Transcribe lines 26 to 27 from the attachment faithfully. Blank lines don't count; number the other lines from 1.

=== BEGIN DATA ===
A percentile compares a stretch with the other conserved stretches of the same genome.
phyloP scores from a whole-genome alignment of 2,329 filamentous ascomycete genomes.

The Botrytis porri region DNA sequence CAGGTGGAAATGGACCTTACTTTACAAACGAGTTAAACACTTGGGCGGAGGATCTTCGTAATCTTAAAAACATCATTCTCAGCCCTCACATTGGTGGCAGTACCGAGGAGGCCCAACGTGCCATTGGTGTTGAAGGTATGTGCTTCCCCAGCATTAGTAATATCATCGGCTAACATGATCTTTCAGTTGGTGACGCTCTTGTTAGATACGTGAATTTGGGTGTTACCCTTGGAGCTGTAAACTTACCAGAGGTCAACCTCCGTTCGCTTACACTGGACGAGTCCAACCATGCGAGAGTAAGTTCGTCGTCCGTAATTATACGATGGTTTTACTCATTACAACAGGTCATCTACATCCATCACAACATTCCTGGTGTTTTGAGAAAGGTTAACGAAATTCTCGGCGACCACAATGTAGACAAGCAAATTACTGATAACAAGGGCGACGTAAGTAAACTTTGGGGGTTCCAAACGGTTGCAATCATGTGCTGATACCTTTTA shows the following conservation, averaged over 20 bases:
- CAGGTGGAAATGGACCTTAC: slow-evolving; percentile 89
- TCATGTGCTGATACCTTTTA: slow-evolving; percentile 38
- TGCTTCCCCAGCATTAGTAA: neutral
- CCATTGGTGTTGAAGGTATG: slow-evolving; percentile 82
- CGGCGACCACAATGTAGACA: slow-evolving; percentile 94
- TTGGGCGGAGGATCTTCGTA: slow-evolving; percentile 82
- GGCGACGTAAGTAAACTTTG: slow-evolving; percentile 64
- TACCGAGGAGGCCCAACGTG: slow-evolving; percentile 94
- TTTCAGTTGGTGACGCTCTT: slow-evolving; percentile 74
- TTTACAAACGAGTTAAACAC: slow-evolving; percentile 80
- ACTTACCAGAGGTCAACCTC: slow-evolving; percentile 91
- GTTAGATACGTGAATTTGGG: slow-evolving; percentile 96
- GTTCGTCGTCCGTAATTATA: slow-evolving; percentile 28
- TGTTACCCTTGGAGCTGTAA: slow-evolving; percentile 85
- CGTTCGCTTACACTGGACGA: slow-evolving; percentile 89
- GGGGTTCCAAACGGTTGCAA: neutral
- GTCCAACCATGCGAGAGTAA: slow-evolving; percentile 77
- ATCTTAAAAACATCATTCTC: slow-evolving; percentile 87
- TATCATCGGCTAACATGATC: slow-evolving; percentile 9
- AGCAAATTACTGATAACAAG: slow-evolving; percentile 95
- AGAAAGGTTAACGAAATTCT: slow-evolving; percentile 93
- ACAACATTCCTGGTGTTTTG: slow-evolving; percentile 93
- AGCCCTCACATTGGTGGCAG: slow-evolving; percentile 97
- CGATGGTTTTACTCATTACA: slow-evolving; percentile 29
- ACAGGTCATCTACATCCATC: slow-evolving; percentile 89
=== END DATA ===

- AGCCCTCACATTGGTGGCAG: slow-evolving; percentile 97
- CGATGGTTTTACTCATTACA: slow-evolving; percentile 29